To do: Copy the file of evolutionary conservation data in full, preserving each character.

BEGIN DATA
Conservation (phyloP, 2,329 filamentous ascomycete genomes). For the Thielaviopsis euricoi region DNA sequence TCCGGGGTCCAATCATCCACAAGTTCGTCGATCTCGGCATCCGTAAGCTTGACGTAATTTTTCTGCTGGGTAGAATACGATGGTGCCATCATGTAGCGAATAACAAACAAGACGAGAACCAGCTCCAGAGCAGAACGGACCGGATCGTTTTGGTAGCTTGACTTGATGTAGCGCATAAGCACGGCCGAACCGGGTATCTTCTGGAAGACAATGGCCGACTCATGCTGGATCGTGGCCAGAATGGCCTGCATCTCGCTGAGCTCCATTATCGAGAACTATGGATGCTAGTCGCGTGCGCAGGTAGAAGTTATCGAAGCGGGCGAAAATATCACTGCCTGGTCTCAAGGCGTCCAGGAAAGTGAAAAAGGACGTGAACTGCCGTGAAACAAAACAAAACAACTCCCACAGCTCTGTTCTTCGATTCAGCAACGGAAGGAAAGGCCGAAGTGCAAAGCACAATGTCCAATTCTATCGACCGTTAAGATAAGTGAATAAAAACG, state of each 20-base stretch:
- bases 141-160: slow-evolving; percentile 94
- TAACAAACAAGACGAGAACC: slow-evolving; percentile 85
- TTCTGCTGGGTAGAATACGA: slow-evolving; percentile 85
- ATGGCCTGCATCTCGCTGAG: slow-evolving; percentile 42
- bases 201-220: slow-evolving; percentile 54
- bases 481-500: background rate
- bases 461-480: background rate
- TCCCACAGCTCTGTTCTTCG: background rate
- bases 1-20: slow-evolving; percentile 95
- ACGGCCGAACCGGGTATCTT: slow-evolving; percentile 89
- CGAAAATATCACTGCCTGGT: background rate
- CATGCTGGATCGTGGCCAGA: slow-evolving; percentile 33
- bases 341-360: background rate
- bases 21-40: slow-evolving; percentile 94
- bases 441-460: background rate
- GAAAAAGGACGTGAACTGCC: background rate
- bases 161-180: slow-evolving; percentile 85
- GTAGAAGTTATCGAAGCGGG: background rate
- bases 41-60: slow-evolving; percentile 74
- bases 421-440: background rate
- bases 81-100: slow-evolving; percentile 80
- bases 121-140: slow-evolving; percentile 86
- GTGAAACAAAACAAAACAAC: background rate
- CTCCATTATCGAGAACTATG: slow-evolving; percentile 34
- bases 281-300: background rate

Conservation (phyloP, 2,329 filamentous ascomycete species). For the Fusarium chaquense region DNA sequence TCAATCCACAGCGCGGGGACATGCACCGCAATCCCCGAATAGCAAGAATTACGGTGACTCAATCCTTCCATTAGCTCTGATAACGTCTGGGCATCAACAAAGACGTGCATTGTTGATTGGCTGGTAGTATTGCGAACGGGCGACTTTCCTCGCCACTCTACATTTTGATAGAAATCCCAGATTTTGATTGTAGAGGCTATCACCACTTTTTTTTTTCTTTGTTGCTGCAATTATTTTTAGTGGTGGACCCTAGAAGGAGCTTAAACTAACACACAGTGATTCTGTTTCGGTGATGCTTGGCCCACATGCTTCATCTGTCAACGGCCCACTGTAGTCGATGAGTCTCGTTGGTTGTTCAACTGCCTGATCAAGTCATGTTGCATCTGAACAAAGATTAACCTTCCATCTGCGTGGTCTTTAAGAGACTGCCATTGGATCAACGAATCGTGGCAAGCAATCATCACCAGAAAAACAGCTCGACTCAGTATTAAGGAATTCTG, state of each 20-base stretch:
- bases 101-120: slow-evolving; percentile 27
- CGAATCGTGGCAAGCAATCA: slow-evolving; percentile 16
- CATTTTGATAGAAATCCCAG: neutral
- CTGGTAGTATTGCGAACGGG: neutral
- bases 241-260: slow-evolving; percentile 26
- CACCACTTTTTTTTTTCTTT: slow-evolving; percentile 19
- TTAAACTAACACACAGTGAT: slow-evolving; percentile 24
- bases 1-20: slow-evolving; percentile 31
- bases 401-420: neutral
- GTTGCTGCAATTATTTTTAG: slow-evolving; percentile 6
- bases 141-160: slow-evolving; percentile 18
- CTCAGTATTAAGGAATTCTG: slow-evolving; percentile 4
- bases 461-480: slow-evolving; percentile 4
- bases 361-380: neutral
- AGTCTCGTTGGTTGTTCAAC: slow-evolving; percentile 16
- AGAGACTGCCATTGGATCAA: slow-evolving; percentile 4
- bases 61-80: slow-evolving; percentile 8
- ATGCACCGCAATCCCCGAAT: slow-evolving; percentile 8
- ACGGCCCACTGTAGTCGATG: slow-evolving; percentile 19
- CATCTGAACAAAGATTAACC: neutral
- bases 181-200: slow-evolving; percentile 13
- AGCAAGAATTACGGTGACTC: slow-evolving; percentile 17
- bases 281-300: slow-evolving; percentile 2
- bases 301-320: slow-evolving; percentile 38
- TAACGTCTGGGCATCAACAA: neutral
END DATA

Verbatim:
Conservation (phyloP, 2,329 filamentous ascomycete genomes). For the Thielaviopsis euricoi region DNA sequence TCCGGGGTCCAATCATCCACAAGTTCGTCGATCTCGGCATCCGTAAGCTTGACGTAATTTTTCTGCTGGGTAGAATACGATGGTGCCATCATGTAGCGAATAACAAACAAGACGAGAACCAGCTCCAGAGCAGAACGGACCGGATCGTTTTGGTAGCTTGACTTGATGTAGCGCATAAGCACGGCCGAACCGGGTATCTTCTGGAAGACAATGGCCGACTCATGCTGGATCGTGGCCAGAATGGCCTGCATCTCGCTGAGCTCCATTATCGAGAACTATGGATGCTAGTCGCGTGCGCAGGTAGAAGTTATCGAAGCGGGCGAAAATATCACTGCCTGGTCTCAAGGCGTCCAGGAAAGTGAAAAAGGACGTGAACTGCCGTGAAACAAAACAAAACAACTCCCACAGCTCTGTTCTTCGATTCAGCAACGGAAGGAAAGGCCGAAGTGCAAAGCACAATGTCCAATTCTATCGACCGTTAAGATAAGTGAATAAAAACG, state of each 20-base stretch:
- bases 141-160: slow-evolving; percentile 94
- TAACAAACAAGACGAGAACC: slow-evolving; percentile 85
- TTCTGCTGGGTAGAATACGA: slow-evolving; percentile 85
- ATGGCCTGCATCTCGCTGAG: slow-evolving; percentile 42
- bases 201-220: slow-evolving; percentile 54
- bases 481-500: background rate
- bases 461-480: background rate
- TCCCACAGCTCTGTTCTTCG: background rate
- bases 1-20: slow-evolving; percentile 95
- ACGGCCGAACCGGGTATCTT: slow-evolving; percentile 89
- CGAAAATATCACTGCCTGGT: background rate
- CATGCTGGATCGTGGCCAGA: slow-evolving; percentile 33
- bases 341-360: background rate
- bases 21-40: slow-evolving; percentile 94
- bases 441-460: background rate
- GAAAAAGGACGTGAACTGCC: background rate
- bases 161-180: slow-evolving; percentile 85
- GTAGAAGTTATCGAAGCGGG: background rate
- bases 41-60: slow-evolving; percentile 74
- bases 421-440: background rate
- bases 81-100: slow-evolving; percentile 80
- bases 121-140: slow-evolving; percentile 86
- GTGAAACAAAACAAAACAAC: background rate
- CTCCATTATCGAGAACTATG: slow-evolving; percentile 34
- bases 281-300: background rate

Conservation (phyloP, 2,329 filamentous ascomycete species). For the Fusarium chaquense region DNA sequence TCAATCCACAGCGCGGGGACATGCACCGCAATCCCCGAATAGCAAGAATTACGGTGACTCAATCCTTCCATTAGCTCTGATAACGTCTGGGCATCAACAAAGACGTGCATTGTTGATTGGCTGGTAGTATTGCGAACGGGCGACTTTCCTCGCCACTCTACATTTTGATAGAAATCCCAGATTTTGATTGTAGAGGCTATCACCACTTTTTTTTTTCTTTGTTGCTGCAATTATTTTTAGTGGTGGACCCTAGAAGGAGCTTAAACTAACACACAGTGATTCTGTTTCGGTGATGCTTGGCCCACATGCTTCATCTGTCAACGGCCCACTGTAGTCGATGAGTCTCGTTGGTTGTTCAACTGCCTGATCAAGTCATGTTGCATCTGAACAAAGATTAACCTTCCATCTGCGTGGTCTTTAAGAGACTGCCATTGGATCAACGAATCGTGGCAAGCAATCATCACCAGAAAAACAGCTCGACTCAGTATTAAGGAATTCTG, state of each 20-base stretch:
- bases 101-120: slow-evolving; percentile 27
- CGAATCGTGGCAAGCAATCA: slow-evolving; percentile 16
- CATTTTGATAGAAATCCCAG: neutral
- CTGGTAGTATTGCGAACGGG: neutral
- bases 241-260: slow-evolving; percentile 26
- CACCACTTTTTTTTTTCTTT: slow-evolving; percentile 19
- TTAAACTAACACACAGTGAT: slow-evolving; percentile 24
- bases 1-20: slow-evolving; percentile 31
- bases 401-420: neutral
- GTTGCTGCAATTATTTTTAG: slow-evolving; percentile 6
- bases 141-160: slow-evolving; percentile 18
- CTCAGTATTAAGGAATTCTG: slow-evolving; percentile 4
- bases 461-480: slow-evolving; percentile 4
- bases 361-380: neutral
- AGTCTCGTTGGTTGTTCAAC: slow-evolving; percentile 16
- AGAGACTGCCATTGGATCAA: slow-evolving; percentile 4
- bases 61-80: slow-evolving; percentile 8
- ATGCACCGCAATCCCCGAAT: slow-evolving; percentile 8
- ACGGCCCACTGTAGTCGATG: slow-evolving; percentile 19
- CATCTGAACAAAGATTAACC: neutral
- bases 181-200: slow-evolving; percentile 13
- AGCAAGAATTACGGTGACTC: slow-evolving; percentile 17
- bases 281-300: slow-evolving; percentile 2
- bases 301-320: slow-evolving; percentile 38
- TAACGTCTGGGCATCAACAA: neutral